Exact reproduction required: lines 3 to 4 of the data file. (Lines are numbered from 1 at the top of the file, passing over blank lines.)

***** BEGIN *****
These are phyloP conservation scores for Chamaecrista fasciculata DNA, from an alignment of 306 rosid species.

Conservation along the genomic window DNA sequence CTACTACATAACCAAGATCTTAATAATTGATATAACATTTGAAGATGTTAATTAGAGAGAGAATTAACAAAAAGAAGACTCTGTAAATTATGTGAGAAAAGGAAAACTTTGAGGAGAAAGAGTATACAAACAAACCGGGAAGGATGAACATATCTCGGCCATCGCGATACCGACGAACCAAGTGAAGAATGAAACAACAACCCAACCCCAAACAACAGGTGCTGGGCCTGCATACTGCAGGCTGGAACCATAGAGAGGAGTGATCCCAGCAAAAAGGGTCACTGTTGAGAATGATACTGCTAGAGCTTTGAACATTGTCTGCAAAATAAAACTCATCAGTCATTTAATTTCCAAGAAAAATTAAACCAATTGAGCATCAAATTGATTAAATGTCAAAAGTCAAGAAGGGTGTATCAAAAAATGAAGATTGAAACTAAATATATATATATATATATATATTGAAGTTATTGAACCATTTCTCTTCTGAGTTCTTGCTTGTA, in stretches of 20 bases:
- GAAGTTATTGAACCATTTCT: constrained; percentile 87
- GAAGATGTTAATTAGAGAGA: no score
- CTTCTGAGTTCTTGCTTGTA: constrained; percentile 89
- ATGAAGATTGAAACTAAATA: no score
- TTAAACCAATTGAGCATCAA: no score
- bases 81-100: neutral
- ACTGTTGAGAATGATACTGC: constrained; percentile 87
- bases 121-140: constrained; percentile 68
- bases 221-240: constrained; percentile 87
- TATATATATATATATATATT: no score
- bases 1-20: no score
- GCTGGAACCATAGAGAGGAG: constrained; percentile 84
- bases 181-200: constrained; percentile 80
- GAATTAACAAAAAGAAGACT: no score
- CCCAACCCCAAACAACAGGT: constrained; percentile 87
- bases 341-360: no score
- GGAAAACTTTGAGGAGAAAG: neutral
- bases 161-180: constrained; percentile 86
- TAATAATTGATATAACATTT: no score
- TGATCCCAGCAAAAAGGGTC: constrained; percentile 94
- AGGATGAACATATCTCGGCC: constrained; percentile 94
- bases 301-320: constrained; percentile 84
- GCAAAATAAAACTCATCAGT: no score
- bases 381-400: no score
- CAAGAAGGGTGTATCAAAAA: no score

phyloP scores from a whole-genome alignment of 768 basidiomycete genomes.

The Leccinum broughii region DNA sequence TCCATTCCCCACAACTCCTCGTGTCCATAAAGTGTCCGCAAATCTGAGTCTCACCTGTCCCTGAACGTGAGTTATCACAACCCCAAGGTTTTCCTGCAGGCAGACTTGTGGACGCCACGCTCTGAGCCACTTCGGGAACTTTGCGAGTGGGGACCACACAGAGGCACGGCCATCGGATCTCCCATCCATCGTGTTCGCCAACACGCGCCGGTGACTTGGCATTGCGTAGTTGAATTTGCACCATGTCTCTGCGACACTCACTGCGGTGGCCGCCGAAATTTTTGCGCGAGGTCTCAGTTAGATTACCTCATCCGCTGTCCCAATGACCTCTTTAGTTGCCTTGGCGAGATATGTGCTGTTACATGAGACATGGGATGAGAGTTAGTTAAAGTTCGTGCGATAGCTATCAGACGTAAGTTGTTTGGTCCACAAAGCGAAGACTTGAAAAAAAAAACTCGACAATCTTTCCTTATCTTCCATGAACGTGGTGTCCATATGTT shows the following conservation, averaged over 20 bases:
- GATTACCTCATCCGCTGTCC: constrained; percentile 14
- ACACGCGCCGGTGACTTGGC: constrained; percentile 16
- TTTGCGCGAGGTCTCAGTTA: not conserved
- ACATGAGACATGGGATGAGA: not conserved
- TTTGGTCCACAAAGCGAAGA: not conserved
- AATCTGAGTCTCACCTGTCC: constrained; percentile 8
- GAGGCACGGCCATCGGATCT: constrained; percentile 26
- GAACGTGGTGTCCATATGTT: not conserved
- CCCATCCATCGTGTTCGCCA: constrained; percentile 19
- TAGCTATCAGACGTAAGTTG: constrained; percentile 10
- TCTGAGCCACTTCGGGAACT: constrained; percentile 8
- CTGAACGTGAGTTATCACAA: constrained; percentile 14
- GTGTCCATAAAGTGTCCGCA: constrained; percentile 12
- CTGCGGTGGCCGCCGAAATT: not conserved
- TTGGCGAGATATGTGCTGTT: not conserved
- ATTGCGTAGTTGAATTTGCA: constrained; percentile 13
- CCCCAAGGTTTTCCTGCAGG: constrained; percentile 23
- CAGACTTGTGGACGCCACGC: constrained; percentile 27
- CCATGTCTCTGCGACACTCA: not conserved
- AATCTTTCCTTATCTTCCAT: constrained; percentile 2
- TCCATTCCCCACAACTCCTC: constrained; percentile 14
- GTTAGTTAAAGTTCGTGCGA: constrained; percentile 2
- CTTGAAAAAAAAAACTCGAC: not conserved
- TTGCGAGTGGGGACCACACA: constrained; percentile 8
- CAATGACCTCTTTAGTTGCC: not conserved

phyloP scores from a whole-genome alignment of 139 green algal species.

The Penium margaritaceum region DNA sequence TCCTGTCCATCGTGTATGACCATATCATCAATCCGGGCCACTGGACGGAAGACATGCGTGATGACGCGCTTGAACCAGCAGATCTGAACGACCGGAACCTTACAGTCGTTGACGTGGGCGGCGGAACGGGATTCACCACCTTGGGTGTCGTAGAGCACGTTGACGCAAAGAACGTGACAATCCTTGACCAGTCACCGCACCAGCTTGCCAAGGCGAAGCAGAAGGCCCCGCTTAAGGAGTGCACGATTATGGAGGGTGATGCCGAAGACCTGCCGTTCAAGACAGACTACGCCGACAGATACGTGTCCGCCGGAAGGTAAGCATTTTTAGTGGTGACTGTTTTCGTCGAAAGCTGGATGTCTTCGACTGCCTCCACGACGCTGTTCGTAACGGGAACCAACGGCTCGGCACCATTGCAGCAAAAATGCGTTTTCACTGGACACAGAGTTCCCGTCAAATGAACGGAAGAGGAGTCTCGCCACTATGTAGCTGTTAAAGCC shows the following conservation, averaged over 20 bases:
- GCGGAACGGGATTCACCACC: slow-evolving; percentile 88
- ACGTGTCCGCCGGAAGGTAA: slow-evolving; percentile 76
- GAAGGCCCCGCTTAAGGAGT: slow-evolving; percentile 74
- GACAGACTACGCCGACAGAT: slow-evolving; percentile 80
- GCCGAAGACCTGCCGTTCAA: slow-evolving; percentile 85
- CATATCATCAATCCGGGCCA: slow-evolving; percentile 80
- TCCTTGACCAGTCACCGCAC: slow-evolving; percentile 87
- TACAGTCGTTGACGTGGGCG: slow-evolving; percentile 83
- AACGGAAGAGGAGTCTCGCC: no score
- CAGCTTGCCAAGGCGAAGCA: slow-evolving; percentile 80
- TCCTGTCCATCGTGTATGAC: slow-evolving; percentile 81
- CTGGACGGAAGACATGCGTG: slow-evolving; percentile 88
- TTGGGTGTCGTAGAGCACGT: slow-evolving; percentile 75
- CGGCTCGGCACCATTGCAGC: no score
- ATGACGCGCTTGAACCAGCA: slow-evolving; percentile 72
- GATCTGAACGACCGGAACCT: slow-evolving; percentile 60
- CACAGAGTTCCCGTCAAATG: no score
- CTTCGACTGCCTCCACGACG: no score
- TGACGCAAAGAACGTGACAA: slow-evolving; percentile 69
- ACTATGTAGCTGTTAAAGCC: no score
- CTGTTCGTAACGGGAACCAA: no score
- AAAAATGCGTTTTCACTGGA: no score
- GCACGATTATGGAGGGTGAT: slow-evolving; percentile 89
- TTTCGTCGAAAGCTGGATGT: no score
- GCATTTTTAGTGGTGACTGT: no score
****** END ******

- GAAGTTATTGAACCATTTCT: constrained; percentile 87
- GAAGATGTTAATTAGAGAGA: no score